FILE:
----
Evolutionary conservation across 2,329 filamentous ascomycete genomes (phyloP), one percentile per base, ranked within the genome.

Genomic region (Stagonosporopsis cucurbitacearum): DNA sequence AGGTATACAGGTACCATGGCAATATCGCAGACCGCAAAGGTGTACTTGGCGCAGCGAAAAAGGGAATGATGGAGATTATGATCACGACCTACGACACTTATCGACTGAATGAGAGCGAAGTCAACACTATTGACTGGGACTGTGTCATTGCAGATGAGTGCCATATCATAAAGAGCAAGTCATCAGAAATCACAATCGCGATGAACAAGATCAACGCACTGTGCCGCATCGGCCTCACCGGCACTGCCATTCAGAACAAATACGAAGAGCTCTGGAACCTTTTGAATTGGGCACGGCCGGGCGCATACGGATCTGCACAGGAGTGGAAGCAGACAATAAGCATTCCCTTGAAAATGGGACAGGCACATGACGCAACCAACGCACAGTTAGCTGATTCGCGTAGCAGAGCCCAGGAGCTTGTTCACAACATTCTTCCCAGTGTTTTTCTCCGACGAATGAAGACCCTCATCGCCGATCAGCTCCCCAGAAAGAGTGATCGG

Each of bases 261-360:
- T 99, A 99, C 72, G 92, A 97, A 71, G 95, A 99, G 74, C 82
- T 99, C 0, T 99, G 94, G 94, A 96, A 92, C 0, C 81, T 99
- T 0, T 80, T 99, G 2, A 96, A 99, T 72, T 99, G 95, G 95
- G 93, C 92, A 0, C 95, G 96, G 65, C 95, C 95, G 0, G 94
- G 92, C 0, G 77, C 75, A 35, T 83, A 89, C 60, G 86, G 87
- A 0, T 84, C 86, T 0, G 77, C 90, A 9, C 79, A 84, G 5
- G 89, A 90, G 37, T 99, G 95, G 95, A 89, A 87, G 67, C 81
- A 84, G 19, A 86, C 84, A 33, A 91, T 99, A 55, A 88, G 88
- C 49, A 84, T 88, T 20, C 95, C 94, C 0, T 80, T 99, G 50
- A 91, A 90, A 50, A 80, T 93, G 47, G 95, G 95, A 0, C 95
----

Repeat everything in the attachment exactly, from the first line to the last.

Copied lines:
Evolutionary conservation across 2,329 filamentous ascomycete genomes (phyloP), one percentile per base, ranked within the genome.

Genomic region (Stagonosporopsis cucurbitacearum): DNA sequence AGGTATACAGGTACCATGGCAATATCGCAGACCGCAAAGGTGTACTTGGCGCAGCGAAAAAGGGAATGATGGAGATTATGATCACGACCTACGACACTTATCGACTGAATGAGAGCGAAGTCAACACTATTGACTGGGACTGTGTCATTGCAGATGAGTGCCATATCATAAAGAGCAAGTCATCAGAAATCACAATCGCGATGAACAAGATCAACGCACTGTGCCGCATCGGCCTCACCGGCACTGCCATTCAGAACAAATACGAAGAGCTCTGGAACCTTTTGAATTGGGCACGGCCGGGCGCATACGGATCTGCACAGGAGTGGAAGCAGACAATAAGCATTCCCTTGAAAATGGGACAGGCACATGACGCAACCAACGCACAGTTAGCTGATTCGCGTAGCAGAGCCCAGGAGCTTGTTCACAACATTCTTCCCAGTGTTTTTCTCCGACGAATGAAGACCCTCATCGCCGATCAGCTCCCCAGAAAGAGTGATCGG

Each of bases 261-360:
- T 99, A 99, C 72, G 92, A 97, A 71, G 95, A 99, G 74, C 82
- T 99, C 0, T 99, G 94, G 94, A 96, A 92, C 0, C 81, T 99
- T 0, T 80, T 99, G 2, A 96, A 99, T 72, T 99, G 95, G 95
- G 93, C 92, A 0, C 95, G 96, G 65, C 95, C 95, G 0, G 94
- G 92, C 0, G 77, C 75, A 35, T 83, A 89, C 60, G 86, G 87
- A 0, T 84, C 86, T 0, G 77, C 90, A 9, C 79, A 84, G 5
- G 89, A 90, G 37, T 99, G 95, G 95, A 89, A 87, G 67, C 81
- A 84, G 19, A 86, C 84, A 33, A 91, T 99, A 55, A 88, G 88
- C 49, A 84, T 88, T 20, C 95, C 94, C 0, T 80, T 99, G 50
- A 91, A 90, A 50, A 80, T 93, G 47, G 95, G 95, A 0, C 95